Apprentices at the third level master the ability to do a load calculation. The course introduces the industry standards for electrical work, including the topics of branch circuits, rating and derating, and various types of residential and commercial electrical loads. It covers the types of conductors used in wiring systems, including insulation, current-carrying capacity, and temperature ratings. Class lectures stress the use of a variety of overcurrent protection devices, including circuit breakers and fuses, in all types of electrical systems. Students will demonstrate knowledge of raceway, box and fitting fill requirements. After discussing popular receptacles and switches the course takes an in-depth look at safety switches and other wiring devices. Explains distribution equipment, including grounding, switchboard and ground fault maintenance, transformers, and electrical drawing identification. Students will be able to discuss transformer types, construction, connections, protection, and grounding along with capacitors and rectifiers. They will become familiar with components including specific types of incandescent, fluorescent, and HID lamps, as well as ballasts, troubleshooting, and various types of lighting controls. The student will master single and multi-motor calculations to enable the trainee to size conductors, overcurrent protection, and overload protection for motor applications. Practical applications include proper maintenance of motors in use and in storage. Includes a troubleshooting and motor identification guide with information on selecting, sizing, and installing motor controllers. Also covers control circuit pilot devices and basic relay logic. Advanced safety training continues with a discussion of hazardous locations and the appropriate equipment for certain situations.
Fourth level apprentices continue the practice of load calculations for Feeders and Services including both commercial and residential applications. They are often asked to discuss their on-the-job experiences and make presentations to their fellow students on practical applications of lighting including various lighting installations, applications, and wiring systems. NEC installation requirements for electric generators and storage batteries are fully explained. Students will be able to explains the function and operation of basic electronic devices, including semiconductors, diodes, rectifiers, and transistors. They will become familiar with fire alarm control units, Digital Alarm Communicator Systems (DACS), installation wiring for alarm initiating and notification devices, and alarm system maintenance.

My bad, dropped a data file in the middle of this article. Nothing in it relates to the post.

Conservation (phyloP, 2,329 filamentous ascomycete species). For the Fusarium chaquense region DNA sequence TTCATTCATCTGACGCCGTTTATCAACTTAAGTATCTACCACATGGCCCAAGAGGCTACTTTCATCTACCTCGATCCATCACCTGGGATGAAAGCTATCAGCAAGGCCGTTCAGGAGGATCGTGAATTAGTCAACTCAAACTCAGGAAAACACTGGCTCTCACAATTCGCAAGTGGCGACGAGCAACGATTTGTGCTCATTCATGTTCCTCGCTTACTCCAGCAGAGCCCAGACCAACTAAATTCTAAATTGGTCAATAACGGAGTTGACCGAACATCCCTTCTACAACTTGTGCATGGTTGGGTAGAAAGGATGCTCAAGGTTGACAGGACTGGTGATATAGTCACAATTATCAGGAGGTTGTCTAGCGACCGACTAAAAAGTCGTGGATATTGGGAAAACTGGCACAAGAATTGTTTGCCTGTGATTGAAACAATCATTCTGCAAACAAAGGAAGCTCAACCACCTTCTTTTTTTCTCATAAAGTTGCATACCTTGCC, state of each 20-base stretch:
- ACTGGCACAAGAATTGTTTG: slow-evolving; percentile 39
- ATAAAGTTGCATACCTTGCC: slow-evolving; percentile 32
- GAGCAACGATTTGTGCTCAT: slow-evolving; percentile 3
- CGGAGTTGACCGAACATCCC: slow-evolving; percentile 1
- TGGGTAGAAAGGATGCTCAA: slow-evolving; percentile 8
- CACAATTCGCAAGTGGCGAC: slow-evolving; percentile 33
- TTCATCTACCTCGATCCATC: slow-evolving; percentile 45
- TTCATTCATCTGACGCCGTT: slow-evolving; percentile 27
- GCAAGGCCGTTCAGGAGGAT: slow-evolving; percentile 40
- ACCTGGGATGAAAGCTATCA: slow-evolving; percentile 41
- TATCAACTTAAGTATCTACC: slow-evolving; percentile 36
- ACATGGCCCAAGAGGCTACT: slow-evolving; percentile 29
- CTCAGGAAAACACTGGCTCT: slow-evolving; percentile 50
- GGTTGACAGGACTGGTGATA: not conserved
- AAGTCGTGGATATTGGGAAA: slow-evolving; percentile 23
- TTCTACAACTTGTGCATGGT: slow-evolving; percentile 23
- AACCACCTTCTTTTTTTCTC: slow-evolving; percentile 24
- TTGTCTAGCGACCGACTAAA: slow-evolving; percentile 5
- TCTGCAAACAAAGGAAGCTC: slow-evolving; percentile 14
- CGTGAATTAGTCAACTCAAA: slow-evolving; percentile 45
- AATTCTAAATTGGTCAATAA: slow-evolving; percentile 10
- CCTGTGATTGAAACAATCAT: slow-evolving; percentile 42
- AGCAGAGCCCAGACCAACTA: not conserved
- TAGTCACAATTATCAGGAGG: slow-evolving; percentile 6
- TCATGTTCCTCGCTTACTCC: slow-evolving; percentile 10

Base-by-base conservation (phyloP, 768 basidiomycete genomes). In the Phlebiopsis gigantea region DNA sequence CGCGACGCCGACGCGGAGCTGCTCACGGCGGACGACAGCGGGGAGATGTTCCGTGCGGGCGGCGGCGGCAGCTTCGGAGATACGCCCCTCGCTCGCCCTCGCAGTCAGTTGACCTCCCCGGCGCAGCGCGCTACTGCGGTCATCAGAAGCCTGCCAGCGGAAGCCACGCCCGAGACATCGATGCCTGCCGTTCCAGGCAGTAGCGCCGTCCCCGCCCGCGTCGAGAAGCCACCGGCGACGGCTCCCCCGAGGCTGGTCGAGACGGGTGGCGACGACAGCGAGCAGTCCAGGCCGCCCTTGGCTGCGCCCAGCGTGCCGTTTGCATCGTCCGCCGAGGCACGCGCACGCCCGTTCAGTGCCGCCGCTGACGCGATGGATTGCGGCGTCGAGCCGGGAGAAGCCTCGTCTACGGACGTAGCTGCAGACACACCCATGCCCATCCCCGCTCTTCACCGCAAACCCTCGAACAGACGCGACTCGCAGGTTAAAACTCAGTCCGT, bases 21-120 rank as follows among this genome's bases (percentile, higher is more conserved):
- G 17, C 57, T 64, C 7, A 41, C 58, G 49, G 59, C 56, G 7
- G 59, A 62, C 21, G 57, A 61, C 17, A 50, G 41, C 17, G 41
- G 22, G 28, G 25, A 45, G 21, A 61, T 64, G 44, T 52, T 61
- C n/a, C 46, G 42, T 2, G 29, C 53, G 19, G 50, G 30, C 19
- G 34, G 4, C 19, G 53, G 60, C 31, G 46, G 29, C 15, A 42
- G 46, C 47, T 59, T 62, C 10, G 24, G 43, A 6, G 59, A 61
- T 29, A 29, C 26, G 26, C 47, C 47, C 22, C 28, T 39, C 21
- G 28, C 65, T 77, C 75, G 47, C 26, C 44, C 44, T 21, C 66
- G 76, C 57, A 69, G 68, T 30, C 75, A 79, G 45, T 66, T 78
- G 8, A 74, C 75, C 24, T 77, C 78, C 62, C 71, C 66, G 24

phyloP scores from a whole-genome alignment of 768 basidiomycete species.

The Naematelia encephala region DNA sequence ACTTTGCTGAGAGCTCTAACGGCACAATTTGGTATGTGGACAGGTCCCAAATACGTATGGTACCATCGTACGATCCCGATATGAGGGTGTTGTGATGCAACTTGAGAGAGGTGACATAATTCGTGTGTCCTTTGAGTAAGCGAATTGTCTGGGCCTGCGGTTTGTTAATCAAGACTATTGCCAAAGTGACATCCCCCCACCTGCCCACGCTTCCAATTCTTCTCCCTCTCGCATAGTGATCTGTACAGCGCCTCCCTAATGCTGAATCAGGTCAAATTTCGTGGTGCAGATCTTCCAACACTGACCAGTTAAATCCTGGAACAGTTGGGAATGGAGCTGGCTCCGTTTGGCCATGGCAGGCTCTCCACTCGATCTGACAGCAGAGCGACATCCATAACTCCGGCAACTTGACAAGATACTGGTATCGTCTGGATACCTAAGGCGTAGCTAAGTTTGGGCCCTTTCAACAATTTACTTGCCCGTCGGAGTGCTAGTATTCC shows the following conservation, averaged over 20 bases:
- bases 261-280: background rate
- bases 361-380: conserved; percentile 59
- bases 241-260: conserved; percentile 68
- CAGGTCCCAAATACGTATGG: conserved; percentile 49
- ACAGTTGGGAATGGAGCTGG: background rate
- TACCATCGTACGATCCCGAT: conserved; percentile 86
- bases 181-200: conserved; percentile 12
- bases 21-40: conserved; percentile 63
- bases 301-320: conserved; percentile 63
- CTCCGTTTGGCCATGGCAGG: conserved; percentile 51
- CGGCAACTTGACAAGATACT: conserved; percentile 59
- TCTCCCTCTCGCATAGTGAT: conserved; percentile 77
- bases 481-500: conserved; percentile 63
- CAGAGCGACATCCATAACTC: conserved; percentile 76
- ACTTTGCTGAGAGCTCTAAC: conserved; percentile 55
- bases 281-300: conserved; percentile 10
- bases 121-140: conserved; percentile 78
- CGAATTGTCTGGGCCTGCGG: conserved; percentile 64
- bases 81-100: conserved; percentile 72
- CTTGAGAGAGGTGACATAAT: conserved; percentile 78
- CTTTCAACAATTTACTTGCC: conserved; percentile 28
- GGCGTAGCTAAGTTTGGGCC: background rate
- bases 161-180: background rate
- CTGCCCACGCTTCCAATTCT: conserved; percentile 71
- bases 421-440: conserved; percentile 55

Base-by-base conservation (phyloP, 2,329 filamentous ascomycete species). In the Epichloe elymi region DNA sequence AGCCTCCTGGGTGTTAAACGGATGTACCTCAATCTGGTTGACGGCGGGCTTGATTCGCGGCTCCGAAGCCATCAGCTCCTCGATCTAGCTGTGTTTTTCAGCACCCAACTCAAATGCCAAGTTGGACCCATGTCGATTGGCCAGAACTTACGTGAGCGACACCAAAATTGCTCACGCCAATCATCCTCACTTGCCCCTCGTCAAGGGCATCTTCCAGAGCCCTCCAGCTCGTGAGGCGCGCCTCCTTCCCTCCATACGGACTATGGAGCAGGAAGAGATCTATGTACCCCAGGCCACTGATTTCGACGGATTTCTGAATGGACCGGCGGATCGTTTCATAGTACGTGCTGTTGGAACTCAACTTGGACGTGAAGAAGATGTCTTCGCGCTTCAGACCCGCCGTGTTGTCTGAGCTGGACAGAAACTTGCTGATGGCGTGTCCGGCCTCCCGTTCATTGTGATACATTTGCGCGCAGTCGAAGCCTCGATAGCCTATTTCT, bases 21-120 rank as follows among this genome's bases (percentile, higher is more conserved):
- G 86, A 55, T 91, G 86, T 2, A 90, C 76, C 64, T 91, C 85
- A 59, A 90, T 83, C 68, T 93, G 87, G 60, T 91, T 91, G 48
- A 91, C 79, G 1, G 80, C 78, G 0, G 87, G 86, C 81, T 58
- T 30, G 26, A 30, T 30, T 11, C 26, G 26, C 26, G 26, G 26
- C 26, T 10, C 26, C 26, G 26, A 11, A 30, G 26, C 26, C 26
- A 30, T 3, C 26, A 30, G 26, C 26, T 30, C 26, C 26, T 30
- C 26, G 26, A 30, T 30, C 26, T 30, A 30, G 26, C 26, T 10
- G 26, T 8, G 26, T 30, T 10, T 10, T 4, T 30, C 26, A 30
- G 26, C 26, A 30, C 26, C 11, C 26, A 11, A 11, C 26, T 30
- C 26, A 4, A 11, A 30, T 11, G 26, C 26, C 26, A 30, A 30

The fourth level delves into various types of transformers and their applications. Also provides information on selecting, sizing, and installing these devices. Their study of Advanced Motor Controls explains applications and operating principles of solid-state motor controls, reduced-voltage starters, and adjustable frequency drives. It also covers basic troubleshooting procedures. Students will also review motor cleaning, testing and preventative maintenance. Fourth level students also receive a basic overview of HVAC systems and their controls with electrical trouble-shooting and NEC requirements.
Students will examine various heat tracing and freeze protection systems, applications and installation. This course includes an advanced overview of the NEC and cable manufacturers' requirements for high voltage terminations and splices.
HVAC Apprenticeship Program
Construction professionals attending APM Vocational Institute can now complete the U.S. Department of Labor approved National Center for Construction Education & Research apprenticeship program for HVAC craft professionals. The courses qualify for the trade's continuing education credit under NATE (North American Technician Excellence) criteria.
HVAC Level 1 provides 175 hours of accredited study including 72.5 hours of Core Curriculum trade foundations. Topics include trade math, copper and plastic piping practices, ferrous metal piping practices, basic electricity, introduction to cooling & heating, and air distribution systems.
HVAC Level 2 introduces commercial airside systems, duct systems, chimneys, vents and flues, hydronic systems, leak detection, evacuation, recovery and charging as well as control circuit troubleshooting.
HVAC Level 3 discusses refrigerants and oils, compressors, metering devices, retail refrigeration systems, steam systems, planned maintenance, water treatment, electronic controls, oil heating, heat pumps among other topics.
HVAC Level 4 provides advanced topical study of construction drawings and specifications, indoor air quality, energy conservation equipment, building management systems, water treatment, system startup and shutdown, heating and cooling system design as well as commercial and industrial refrigeration.